Angelique Pouponneau

      Angelique has always had a passion for advancing the sustainable use and conservation of our oceans. She was born and grew up in a fishing district, Bel Ombre, in Seychelles where she gained a firsthand perspective on the critical importance to preserve marine resources.

      Angelique is a lawyer (Seychelles and UK) and she holds an LLM in Environmental law specializing in the law of the sea and natural resources law. Also, Angelique is a trained climate change negotiator under the AOSIS Climate Change Fellowship Programme at the United Nations.

      Angelique has worked in different countries in the Caribbean, Pacific and the Indian Ocean on a wide-range of projects relating sustainable fisheries, sustainable management of marine biodiversity within and beyond national jurisdiction, and climate change, in particular, climate adaptation and climate finance. Further, she served as a legal expert of the African Group of Sixth Committee in works of oceans and law of the sea at the United Nations.

      Moreover, Angelique has experience working with civil society as a co-founder for a not-for-profit organization in Seychelles and a Board member of a Commonwealth-wide youth-led organization.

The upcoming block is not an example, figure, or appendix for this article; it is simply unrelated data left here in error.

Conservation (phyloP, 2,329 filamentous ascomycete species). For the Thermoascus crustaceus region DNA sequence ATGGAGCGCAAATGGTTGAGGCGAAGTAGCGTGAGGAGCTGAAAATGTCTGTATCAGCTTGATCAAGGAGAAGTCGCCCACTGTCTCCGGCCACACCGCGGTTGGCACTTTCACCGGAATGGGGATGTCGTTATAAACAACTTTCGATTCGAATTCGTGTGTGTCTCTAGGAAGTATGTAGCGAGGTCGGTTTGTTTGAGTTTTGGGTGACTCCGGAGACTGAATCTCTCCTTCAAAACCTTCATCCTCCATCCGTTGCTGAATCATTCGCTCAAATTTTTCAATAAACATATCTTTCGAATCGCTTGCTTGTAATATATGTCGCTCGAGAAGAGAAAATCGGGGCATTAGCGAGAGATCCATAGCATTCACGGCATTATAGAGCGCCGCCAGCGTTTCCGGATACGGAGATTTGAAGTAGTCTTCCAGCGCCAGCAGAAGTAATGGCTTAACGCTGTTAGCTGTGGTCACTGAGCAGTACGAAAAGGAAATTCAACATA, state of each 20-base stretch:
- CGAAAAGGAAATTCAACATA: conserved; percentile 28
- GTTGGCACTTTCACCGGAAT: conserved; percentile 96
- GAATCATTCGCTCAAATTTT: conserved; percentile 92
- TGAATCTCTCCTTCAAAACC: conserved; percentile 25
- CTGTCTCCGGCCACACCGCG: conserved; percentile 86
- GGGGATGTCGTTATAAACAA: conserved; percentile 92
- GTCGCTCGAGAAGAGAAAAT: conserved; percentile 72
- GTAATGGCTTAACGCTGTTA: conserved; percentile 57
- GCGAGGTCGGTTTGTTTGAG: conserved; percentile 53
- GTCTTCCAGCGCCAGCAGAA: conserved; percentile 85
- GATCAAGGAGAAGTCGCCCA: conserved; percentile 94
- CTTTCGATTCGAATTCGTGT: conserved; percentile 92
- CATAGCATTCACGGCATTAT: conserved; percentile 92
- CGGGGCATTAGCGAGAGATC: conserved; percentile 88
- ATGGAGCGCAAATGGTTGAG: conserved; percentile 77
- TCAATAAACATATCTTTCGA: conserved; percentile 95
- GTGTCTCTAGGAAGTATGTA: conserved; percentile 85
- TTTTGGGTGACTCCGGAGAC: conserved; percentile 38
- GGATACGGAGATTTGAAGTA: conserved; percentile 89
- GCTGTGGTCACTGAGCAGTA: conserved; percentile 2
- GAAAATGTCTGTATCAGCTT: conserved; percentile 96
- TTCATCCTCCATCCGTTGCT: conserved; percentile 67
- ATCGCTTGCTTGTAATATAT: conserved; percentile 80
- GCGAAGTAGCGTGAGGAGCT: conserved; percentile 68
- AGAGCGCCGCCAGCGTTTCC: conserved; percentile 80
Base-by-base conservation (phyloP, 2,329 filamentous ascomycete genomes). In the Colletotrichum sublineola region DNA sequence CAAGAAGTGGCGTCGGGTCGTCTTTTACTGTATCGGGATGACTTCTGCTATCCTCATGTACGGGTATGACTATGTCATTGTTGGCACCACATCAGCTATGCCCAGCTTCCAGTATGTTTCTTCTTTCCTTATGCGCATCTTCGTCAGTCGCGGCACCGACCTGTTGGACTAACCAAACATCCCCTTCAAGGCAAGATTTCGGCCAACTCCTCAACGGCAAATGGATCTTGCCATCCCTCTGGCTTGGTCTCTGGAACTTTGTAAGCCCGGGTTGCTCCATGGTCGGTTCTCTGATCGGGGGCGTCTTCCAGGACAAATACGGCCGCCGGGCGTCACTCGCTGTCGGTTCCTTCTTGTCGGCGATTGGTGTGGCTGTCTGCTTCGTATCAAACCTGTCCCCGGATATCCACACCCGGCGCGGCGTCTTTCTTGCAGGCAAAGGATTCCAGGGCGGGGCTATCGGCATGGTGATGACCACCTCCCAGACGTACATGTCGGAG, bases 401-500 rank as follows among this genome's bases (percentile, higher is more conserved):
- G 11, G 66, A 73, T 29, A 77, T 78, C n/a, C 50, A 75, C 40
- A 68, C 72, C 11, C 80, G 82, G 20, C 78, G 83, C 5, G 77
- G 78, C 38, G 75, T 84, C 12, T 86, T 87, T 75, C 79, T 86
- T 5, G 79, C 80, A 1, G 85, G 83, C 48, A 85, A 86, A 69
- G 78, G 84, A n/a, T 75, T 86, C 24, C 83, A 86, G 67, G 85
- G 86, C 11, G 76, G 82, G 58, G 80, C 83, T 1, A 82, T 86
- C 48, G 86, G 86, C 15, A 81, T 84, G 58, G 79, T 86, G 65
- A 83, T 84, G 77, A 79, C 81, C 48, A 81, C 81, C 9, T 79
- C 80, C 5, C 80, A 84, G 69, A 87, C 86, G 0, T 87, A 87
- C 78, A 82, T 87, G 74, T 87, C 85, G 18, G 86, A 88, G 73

Benoît Bosquet is Director for Environment and Natural Resources at the World Bank.

      Prior to this he was the Practice Manager for Environment and Natural Resources in West and Central Africa and the Indian Ocean islands. He has coordinated global partnerships for climate change mitigation, including the Prototype Carbon Fund, BioCarbon Fund and Forest Carbon Partnership Facility. As a Task Team Leader he managed projects in Costa Rica and Mexico.

      He has lived in Russia and Madagascar, and has 25 years of experience working on environmental protection, natural resource management and humanitarian relief in developing countries and emerging economies (mostly in Africa, Europe and Central Asia, and Latin America).

      Benoît Bosquet is Belgian. He holds an M.A. in International Relations from the Johns Hopkins University School of Advanced International Studies and a Ph.D. in Environmental Policy from the University of Maryland.

      Swedish Agency

      Swedish Agency for Marine and Water Management (SwAM)´s new international development program constitutes a significant component of Sweden´s policy work for global development and work on the international dimensions of Agenda 2030. The aim is that marine protection should be implemented to achieve not only the SDG goal of enhanced marine protection (within SDG 14) but also other goals such as poverty reduction (SDG 1), no hunger (SDG 2) and equal rights (SDG 5). Management of marine protected areas is one of the main focus areas in the program as Sweden has solid competence and experiences in implementing an adaptive and ecosystem-based management of MPAs, based on the Malawi Principles.